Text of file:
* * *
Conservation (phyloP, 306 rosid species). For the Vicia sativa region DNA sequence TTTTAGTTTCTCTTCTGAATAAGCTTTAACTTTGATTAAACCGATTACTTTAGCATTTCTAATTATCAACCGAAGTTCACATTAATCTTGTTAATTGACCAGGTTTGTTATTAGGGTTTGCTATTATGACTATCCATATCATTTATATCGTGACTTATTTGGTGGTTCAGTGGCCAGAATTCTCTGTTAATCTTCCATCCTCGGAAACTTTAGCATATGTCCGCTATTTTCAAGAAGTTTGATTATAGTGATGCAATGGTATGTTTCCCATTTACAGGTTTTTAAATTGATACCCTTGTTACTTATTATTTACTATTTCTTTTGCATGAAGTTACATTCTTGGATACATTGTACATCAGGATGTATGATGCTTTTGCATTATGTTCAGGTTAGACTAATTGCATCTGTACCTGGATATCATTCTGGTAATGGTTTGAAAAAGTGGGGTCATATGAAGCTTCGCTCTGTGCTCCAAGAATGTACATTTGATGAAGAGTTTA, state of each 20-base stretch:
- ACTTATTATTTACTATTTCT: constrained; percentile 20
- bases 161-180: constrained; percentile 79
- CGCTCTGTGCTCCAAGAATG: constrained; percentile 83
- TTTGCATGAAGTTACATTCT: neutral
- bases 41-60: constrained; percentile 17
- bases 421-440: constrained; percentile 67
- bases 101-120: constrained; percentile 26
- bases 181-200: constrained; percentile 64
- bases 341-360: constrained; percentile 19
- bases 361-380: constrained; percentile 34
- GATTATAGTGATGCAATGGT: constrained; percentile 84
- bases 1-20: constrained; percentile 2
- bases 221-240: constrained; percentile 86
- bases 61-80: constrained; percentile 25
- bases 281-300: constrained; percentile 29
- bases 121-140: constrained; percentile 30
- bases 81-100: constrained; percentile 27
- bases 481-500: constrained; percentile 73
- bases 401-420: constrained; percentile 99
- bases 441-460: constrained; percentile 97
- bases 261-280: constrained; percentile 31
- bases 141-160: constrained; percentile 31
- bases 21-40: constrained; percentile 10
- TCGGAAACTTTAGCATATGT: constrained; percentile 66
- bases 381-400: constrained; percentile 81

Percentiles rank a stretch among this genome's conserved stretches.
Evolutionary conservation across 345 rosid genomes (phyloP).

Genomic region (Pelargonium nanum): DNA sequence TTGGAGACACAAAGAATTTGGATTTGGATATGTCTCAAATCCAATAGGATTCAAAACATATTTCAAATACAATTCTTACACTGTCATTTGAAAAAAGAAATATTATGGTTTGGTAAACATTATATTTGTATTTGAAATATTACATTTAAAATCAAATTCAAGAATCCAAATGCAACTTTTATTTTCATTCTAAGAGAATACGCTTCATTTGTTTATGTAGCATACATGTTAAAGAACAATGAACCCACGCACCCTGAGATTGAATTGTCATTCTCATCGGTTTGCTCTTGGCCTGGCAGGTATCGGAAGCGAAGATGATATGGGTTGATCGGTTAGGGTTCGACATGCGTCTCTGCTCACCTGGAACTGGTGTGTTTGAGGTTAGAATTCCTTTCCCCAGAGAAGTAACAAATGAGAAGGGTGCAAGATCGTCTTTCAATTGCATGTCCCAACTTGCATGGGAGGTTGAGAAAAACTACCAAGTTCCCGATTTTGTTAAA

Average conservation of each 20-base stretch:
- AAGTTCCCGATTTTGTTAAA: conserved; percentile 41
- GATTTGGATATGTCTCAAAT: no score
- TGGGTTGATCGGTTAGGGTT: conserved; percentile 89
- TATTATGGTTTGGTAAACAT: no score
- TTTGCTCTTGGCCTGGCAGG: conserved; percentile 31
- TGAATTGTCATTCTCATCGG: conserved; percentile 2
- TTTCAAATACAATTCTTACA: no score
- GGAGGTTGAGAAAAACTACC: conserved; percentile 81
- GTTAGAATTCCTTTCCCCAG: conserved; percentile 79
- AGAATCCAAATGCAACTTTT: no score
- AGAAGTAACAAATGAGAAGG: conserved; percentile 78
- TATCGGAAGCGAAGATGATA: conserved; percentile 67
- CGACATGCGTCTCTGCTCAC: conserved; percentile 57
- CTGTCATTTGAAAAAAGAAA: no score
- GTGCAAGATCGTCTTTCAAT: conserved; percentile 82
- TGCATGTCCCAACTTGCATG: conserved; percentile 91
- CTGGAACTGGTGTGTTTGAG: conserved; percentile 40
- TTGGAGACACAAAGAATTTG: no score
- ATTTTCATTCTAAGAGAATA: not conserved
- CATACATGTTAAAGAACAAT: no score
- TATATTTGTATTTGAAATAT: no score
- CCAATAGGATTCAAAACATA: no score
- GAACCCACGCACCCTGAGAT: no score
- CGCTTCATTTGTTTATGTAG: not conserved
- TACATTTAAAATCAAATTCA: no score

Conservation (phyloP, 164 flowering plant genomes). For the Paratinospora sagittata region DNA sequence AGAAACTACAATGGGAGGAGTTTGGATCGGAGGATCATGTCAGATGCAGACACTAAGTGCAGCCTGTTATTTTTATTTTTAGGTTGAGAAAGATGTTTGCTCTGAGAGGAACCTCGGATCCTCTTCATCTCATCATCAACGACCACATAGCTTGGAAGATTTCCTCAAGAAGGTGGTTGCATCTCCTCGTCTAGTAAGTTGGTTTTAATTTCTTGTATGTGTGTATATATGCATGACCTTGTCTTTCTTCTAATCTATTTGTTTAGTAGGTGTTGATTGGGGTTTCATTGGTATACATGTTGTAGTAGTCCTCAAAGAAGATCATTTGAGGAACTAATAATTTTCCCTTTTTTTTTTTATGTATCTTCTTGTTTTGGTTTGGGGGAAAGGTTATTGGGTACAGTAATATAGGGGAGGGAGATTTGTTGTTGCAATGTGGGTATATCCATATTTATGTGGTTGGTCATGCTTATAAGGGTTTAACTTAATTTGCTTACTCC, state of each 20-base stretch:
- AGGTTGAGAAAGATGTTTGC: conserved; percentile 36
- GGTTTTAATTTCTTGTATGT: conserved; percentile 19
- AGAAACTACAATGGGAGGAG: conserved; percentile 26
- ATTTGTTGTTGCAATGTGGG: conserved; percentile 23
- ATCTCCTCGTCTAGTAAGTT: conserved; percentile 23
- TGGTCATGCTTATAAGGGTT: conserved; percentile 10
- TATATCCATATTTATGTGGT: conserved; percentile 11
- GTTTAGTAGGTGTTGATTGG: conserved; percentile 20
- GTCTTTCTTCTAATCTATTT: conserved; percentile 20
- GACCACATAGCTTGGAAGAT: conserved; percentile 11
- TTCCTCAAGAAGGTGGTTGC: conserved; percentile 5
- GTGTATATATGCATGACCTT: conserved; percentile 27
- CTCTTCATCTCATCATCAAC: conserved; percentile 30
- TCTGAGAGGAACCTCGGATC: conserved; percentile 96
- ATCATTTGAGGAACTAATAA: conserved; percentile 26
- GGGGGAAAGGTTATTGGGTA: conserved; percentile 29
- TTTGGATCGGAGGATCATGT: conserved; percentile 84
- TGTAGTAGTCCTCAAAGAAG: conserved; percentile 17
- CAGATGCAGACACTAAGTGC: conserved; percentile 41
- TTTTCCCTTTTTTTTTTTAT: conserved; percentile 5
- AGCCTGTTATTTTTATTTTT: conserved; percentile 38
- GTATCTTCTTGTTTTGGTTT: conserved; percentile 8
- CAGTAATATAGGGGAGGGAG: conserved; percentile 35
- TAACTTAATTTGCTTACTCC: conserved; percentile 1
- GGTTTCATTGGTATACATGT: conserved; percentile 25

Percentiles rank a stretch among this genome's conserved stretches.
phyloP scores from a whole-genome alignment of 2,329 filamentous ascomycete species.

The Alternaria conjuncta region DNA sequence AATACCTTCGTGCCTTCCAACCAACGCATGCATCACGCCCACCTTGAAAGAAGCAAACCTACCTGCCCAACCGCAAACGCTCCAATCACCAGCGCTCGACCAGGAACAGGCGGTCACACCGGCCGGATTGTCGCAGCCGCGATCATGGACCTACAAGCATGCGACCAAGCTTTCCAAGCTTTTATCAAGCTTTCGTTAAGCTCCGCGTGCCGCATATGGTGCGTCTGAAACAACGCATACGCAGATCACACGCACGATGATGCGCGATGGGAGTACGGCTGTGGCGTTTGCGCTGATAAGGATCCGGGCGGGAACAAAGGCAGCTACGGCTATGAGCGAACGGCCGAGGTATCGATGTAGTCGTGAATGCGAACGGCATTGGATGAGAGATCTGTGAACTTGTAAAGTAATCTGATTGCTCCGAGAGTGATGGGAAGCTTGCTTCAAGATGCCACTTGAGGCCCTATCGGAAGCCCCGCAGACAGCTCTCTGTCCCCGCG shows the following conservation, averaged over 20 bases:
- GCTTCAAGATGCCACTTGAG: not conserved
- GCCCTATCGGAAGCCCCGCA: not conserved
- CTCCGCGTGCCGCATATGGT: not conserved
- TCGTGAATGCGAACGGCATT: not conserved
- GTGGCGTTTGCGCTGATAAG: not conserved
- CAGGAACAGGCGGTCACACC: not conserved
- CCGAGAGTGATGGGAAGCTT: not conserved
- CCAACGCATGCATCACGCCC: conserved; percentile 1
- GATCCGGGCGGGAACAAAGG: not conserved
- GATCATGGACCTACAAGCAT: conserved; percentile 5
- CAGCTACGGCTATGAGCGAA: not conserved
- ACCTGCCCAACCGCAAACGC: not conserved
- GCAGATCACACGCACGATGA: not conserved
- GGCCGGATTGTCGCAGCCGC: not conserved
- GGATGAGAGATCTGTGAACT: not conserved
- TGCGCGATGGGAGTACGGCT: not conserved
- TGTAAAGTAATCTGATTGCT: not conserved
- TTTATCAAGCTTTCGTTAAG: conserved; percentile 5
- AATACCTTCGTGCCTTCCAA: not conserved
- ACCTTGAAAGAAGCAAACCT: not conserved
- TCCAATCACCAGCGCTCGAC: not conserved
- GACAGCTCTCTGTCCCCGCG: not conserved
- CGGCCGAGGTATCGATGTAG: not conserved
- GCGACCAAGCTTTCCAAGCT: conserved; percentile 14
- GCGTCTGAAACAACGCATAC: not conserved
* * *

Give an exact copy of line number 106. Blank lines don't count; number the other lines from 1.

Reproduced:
- GACAGCTCTCTGTCCCCGCG: not conserved